For many business school students, there’s a simple formula where summer internships are concerned. Target a company where you aspire to work, recruit successfully for a summer internship, perform well and show your smarts. Voilá, come summer’s end, you’ve landed your post-MBA job.
Especially in some industries—consulting and investment banking, for example—the path from summer internship to full-time offer is certainly the most common and, in some instances, all but required.
But what if you want to find out what it’s like to work for a startup? Or for a nonprofit focused on social impact? Or to try to get your own venture off the ground? What are some of the less traditional summer internship paths and who are they right for?
When Stanford Graduate School of Business (GSB) released its 2017 MBA Employment Report late last year, it revealed that 27 students took part in the Entrepreneurial Summer Program (ESP) offered by the school’s Center for Entrepreneurial Studies (CES), which helps support students who choose to pursue internship opportunities with entrepreneurial organizations.
Another 28 students benefited from a Stanford Management Internship Fund (SMIF) fellowship offered by the Center for Social Innovation (CSI). SMIF provides financial support to MBA students who choose socially or environmentally focused internships with nonprofits, government agencies, and social purpose businesses.
And an additional 21 students across Stanford (not just the GSB) participated in Stanford Institute for Innovation in Developing Economies (SEED) internships, working for companies in emerging markets. Out of just 304 students seeking internships—that’s a hefty percentage opting for off-the-beaten-track ways to spend their summer.
What drew them to these opportunities? How do they work? What did they learn? Would they do it again? To find out, we talked to several Stanford MBA students for whom the internship experience was anything but routine. The experiences they shared suggest an array of fascinating alternatives to the traditional summer internship path.
Read on to learn a few of the many reasons less traditional summer internships appealed to the students we interviewed.
Non-Traditional MBA Summer Internships Hold Wide-Ranging Appeal for Stanford GSB Students
For the summer between her first and second years of business school, Jenny Molyneaux, MBA ’17, headed to Nairobi, Kenya, where she interned with Branch, a for-profit socially conscious company that seeks to bring banking services to individuals in emerging markets via mobile technology. Her recruiting process began over a beer at the local watering hole called Treehouse with Branch Co-Founder and CEO Matt Flannery, a Stanford University alumnus who previously co-founded of microlending platform Kiva.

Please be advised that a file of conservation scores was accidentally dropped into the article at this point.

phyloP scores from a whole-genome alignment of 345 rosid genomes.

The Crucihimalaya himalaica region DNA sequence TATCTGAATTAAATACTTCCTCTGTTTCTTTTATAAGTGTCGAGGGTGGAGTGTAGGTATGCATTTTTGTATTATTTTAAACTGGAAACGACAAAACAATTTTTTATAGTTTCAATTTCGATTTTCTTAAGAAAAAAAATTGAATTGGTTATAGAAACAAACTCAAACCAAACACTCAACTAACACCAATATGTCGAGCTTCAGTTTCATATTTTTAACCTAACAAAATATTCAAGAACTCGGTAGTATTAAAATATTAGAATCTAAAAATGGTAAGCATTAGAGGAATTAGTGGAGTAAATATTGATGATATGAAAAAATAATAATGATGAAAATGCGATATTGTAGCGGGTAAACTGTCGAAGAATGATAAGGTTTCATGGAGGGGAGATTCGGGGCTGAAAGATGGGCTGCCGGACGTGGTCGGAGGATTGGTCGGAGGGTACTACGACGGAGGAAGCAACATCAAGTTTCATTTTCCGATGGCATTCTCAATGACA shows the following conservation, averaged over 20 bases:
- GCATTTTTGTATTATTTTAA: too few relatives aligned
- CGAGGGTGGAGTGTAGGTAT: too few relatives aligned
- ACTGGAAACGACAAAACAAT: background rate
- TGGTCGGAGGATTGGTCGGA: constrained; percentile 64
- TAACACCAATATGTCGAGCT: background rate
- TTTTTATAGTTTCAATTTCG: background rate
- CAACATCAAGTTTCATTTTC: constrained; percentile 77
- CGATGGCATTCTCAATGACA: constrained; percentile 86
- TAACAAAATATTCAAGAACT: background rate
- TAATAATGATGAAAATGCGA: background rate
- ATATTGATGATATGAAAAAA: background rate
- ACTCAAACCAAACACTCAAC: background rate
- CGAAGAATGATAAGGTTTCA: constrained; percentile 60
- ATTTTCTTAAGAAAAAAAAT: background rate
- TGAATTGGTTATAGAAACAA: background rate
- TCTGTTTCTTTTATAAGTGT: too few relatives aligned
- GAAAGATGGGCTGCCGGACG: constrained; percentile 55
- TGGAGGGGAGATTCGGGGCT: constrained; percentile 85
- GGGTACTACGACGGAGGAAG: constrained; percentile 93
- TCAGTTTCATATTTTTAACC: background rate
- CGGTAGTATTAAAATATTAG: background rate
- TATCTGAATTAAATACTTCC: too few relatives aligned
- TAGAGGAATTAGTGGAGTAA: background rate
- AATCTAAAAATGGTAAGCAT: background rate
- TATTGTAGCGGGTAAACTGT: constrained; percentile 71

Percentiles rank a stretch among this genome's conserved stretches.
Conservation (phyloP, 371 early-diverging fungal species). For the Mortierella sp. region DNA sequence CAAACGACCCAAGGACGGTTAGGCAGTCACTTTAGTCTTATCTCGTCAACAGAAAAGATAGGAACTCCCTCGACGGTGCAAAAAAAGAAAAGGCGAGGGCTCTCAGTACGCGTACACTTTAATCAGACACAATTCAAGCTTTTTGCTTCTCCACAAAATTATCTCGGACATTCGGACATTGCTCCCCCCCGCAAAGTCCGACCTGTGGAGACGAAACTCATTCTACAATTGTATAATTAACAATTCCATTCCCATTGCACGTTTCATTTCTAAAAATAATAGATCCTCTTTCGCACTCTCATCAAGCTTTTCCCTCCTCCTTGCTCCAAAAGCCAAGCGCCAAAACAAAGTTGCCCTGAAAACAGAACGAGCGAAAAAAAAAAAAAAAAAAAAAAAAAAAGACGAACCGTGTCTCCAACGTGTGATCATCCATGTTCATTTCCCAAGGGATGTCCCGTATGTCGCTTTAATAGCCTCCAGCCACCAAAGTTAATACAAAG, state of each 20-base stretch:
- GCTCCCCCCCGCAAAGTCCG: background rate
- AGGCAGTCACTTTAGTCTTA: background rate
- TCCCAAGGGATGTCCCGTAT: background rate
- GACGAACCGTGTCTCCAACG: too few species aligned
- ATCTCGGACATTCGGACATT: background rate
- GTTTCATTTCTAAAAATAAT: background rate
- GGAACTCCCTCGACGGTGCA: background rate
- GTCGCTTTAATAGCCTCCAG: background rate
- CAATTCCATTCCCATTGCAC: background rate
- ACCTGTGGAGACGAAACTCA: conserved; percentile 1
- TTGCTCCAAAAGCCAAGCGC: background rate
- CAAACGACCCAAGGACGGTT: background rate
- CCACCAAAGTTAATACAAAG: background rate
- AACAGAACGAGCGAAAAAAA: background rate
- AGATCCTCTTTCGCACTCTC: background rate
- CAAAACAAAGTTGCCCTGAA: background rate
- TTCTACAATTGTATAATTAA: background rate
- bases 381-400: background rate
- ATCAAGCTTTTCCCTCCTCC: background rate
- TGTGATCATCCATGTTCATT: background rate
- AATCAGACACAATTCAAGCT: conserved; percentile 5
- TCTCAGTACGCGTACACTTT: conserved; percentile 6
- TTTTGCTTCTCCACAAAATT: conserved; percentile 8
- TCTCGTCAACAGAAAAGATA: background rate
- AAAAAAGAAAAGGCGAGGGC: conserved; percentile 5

“I knew pretty quickly that it was the type of internship opportunity I was looking for,” Molyneaux told us. “Specifically, it helped me test out a lot of different hypotheses simultaneously.” Though she had worked for startups in the past, they had been in online education and mobile gaming. “I had a hunch I would really enjoy being in financial technology,” she said. Hypothesis number one.
She also hoped to gain some experience in an emerging market. Here, in particular, the MBA summer internship seemed to provide an ideal opportunity. “I will have chances to kick the tires on lots of more traditional opportunities throughout my career, but this meant doing something that for me felt pretty out there,” she said. “Moving to Kenya for a summer was something I could do in this unique, bounded, three-month period,” she said. “It was something I had considered in my past, but I had never had the courage or the conviction to take a full-time role.” Hypothesis number two.
Finally, she wanted to really see what product management was like. “I had a little bit of exposure in my previous role, but I really wanted a deeper dive,” she said. Hypothesis number three.
Her summer at Branch gave her the opportunity to test all three, and it let her feel like a full-time team member from day one. “That’s another reason I wanted to intern with a startup—I was not just in a training situation where I was just overseeing what someone else was doing,” she said. Instead, she played an integral role in helping Branch confront a major issue it was having with borrowers defaulting on loans. “We were going through a crisis,” Flannery recalled. “We had all this fraud in Kenya and needed to figure out a way to fight it—Jenny really helped us turn it around.” Specifically, she oversaw the newly formed collections team in Nairobi. “It was a great opportunity to jump into this critical process the company needed help with,” she said.